A total of 771 veterinarians responded to the survey. Of these, 752 provided information regarding whether they were board certified; 392 (52%) were board certified by the ACVS, 168 (22%) were board certified by the ACVIM, 159 (21%) were not board certified, 20 (3%) were board certified by the ABVP, and 13 (2%) had some other specialty certification or skill. Among the 761 respondents who specified their gender, 395 (52%) were female and 366 (48%) were male. Decade of graduation was reported by 754 respondents, with 88 (12%) graduating in the 1970s, 173 (23%) graduating in the 1980s, 160 (21%) graduating in the 1990s, 260 (35%) graduating in the 2000s, and 73 (10%) graduating in the 2010s. For those respondents who had worked in practice (n = 733), duration of practice experience ranged from 1 to 40 years (median, 14 years). Similarly, for those respondents who worked in academia (n = 386), duration of time spent in academia ranged from 1 to 40 years (median, 8 years). Most respondents had graduated from colleges of veterinary medicine in the United States or Canada (n = 663 [88%]), followed by the United Kingdom or Europe (40 [5%]), Australia or New Zealand (27 [4%]), Mexico or South America (7 [1%]), and some other location (17 [2%]).

For the 6 courses most commonly listed as prerequisites for admission to veterinary doctoral programs, respondents ranked biology as most important in preparing students for the veterinary medical curriculum, whereas organic chemistry and inorganic chemistry were ranked as least important (Table 3). Mathematics or statistics, biochemistry, and physics were ranked as second, third, and fourth most important.

Table 3—

Rankings (by level of importance) assigned by practicing veterinarians (n = 771) to a survey on veterinary college admission requirements for 6 courses commonly required for admission to colleges of veterinary medicine in North America and the Caribbean.

 Ranking
CourseFirstSecondThirdFourthFifthSixth
Biology660 (86)62 (8)28 (4)12 (2)4 (< 1)5 (< 1)
Mathematics or statistics67 (9)333 (43)179 (23)122 (16)55 (7)15 (2)
Biochemistry18 (2)170 (22)210 (27)158 (20)135 (18)80 (10)
Physics94 (12)200 (26)197 (26)150 (19)122 (16)8 (1)
Organic chemistry8 (1)89 (12)107 (14)176 (23)209 (27)182 (24)
Inorganic chemistry10 (1)23 (3)47 (6)106 (14)218 (28)367 (48)

Data represent number (%) of respondents who assigned each ranking to each course.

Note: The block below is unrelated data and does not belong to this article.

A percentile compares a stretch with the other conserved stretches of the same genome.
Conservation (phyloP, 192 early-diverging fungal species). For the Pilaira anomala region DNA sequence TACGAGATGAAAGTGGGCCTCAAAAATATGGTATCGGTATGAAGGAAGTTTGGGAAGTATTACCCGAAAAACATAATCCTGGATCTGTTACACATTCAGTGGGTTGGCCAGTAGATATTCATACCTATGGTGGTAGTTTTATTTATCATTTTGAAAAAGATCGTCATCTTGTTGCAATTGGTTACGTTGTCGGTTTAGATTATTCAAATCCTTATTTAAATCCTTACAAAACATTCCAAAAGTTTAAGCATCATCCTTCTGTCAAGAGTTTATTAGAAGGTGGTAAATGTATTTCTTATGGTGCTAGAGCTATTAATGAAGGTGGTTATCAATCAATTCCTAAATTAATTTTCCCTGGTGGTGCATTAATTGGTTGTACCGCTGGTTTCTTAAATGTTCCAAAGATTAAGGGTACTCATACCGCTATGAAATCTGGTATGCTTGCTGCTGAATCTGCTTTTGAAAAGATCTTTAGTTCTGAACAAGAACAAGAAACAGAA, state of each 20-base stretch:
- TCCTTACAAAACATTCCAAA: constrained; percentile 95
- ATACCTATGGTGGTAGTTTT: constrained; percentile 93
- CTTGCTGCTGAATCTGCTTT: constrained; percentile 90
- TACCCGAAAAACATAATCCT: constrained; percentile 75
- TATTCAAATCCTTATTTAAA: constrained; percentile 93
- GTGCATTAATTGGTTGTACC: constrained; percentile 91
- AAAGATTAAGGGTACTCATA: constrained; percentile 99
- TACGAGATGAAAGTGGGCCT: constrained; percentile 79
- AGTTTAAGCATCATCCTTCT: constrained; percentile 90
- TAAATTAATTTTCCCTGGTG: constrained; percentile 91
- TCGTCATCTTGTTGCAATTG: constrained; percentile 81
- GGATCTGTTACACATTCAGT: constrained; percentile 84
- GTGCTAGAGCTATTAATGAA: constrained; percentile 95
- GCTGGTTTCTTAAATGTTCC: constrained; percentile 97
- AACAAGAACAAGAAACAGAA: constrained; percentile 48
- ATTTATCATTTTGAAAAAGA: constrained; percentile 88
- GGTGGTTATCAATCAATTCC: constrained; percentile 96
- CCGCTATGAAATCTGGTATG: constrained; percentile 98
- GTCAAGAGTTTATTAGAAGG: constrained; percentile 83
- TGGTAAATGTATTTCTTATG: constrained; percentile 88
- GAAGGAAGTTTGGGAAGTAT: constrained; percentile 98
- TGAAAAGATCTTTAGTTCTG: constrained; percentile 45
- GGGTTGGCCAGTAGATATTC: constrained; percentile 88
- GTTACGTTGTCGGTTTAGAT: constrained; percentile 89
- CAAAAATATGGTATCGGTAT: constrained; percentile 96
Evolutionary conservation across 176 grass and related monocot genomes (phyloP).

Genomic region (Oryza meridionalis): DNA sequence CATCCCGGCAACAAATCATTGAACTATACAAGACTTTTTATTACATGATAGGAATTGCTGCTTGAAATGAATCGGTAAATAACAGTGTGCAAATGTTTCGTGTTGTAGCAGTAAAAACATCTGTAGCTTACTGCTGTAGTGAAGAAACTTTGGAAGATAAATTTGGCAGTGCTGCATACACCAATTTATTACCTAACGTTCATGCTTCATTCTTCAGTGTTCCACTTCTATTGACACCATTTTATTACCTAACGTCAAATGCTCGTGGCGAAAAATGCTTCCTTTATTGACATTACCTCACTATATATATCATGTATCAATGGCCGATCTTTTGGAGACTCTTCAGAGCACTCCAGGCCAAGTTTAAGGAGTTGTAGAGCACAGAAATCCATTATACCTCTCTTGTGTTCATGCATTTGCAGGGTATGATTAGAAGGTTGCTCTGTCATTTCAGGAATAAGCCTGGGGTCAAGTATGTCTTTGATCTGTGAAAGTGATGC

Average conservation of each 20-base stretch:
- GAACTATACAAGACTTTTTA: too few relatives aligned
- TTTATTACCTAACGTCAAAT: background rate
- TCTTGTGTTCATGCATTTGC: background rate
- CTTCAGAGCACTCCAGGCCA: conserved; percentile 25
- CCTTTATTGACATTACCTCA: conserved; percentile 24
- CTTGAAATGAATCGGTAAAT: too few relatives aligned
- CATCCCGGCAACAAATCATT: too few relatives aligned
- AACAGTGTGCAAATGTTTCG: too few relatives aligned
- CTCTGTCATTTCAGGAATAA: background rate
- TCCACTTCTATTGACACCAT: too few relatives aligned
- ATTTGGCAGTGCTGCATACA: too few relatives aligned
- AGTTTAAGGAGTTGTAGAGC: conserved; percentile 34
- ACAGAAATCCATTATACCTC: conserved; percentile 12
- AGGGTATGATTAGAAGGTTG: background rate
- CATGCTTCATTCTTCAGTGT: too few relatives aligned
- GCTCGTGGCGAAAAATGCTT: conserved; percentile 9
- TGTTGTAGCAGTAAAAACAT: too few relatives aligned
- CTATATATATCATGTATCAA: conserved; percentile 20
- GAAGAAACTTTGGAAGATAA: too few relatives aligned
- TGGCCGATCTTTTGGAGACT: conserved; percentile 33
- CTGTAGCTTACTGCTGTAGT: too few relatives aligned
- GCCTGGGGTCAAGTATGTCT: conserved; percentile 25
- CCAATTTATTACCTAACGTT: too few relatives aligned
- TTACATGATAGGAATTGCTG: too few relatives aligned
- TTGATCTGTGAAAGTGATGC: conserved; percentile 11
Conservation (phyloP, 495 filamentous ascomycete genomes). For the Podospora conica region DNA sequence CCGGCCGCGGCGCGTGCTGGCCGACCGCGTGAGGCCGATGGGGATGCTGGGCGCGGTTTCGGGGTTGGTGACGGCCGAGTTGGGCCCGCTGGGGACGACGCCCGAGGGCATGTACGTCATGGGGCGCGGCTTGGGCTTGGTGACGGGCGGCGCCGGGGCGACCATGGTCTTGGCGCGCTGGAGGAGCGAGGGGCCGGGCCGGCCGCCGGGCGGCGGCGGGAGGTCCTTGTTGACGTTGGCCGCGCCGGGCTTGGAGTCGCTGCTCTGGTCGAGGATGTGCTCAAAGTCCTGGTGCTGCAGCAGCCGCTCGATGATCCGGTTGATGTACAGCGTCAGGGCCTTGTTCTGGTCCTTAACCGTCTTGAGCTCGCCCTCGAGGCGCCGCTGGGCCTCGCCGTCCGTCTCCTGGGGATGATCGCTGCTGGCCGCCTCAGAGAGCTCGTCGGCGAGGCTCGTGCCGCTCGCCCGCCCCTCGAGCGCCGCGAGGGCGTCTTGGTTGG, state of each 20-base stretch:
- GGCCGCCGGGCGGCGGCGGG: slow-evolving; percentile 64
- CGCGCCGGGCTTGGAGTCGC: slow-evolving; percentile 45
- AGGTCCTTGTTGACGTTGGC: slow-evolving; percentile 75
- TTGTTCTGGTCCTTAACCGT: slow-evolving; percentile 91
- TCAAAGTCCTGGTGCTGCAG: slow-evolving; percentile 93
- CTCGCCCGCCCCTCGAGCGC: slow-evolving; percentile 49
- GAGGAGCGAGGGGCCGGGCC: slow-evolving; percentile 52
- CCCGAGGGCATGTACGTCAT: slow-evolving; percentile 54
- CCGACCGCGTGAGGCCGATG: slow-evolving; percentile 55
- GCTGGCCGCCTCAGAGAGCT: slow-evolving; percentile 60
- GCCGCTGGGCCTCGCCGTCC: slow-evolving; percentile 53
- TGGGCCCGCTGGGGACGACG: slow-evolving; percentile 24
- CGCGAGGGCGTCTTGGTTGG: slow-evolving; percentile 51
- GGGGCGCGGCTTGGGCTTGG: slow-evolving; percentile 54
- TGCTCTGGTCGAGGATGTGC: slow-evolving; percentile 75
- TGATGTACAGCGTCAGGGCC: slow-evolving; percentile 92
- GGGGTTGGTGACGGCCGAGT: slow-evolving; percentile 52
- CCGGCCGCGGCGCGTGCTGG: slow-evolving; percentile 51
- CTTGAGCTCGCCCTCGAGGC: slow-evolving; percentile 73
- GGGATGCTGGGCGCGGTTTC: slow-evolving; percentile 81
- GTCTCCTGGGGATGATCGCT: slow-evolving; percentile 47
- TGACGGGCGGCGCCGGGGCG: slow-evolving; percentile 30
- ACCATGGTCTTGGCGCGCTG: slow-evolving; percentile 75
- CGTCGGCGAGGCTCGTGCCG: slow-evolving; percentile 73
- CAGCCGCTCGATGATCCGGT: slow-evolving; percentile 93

Rankings were identical for the ACVS diplomates, ACVIM diplomates, and veterinarians who were not board certified; because of their low number, ABVP diplomates were excluded from this analysis. Male and female respondents ranked all prerequisite courses similarly except for physics; the percentage of male respondents who ranked physics among the top 3 most important courses (162/366 [44%]) was significantly (P = 0.006) higher than the percentage of females who did (135/395 [34%]). There were minor differences in rankings by decade of graduation, with earlier graduates slightly more likely to rank physics higher than biochemistry and more recent graduates ranking organic chemistry higher than physics. It was not possible to statistically adjust for the individual effects of decade of graduation and gender because these 2 variables were strongly (P < 0.001) associated, with the percentage of male respondents decreasing as the decade of graduation increased. Percentages of male respondents by decade of graduation were 86% (76/88) for the 1970s, 53% (91/173) for the 1980s, 48% (76/160) for the 1990s, 37% (163/260) for the 2000s, and 30% (22/73) for the 2010s. Nevertheless, tabulation of data by decade and gender indicated that differences in rankings between genders appeared to be influenced by more recent graduates. Rankings of prerequisite courses did not vary by number of years in practice or with whether respondents had worked in academia.

The 2 alternative prerequisite courses for admission to a college of veterinary medicine that were ranked the most highly by respondents were anatomy and physiology (Table 4). There were small differences in the ranking of alternative courses by board-certification status. The percentage of respondents who ranked anatomy first differed significantly (P < 0.001) among ACVIM diplomates (82/168 [49%]), ACVS diplomates (127/392 [32%]), and respondents who were not board certified (42/159 [26%]). Nonetheless, each group ranked anatomy and physiology in the top 2 for alternative courses. Male and female respondents ranked these courses identically and identical to the ranking order of the total population. The ranking of the alternative prerequisite courses was the same for each decade of graduation except the 2010s, and the percentage of respondents ranking anatomy first did not differ significantly (P = 0.1342) among decades. Rankings were also identical for each of the 3 categories of duration of time in practice (0 to < 10 years [n = 249], 10 to < 20 years [228], and 20 to 40 years [276]). Veterinarians who had not worked in academia ranked anatomy and physiology the same, and the percentage of veterinarians who had worked in academia and ranked anatomy first (144/356 [39%]) was significantly (P = 0.025) higher than the percentage of those who had not worked in academia (121/386 [31%]).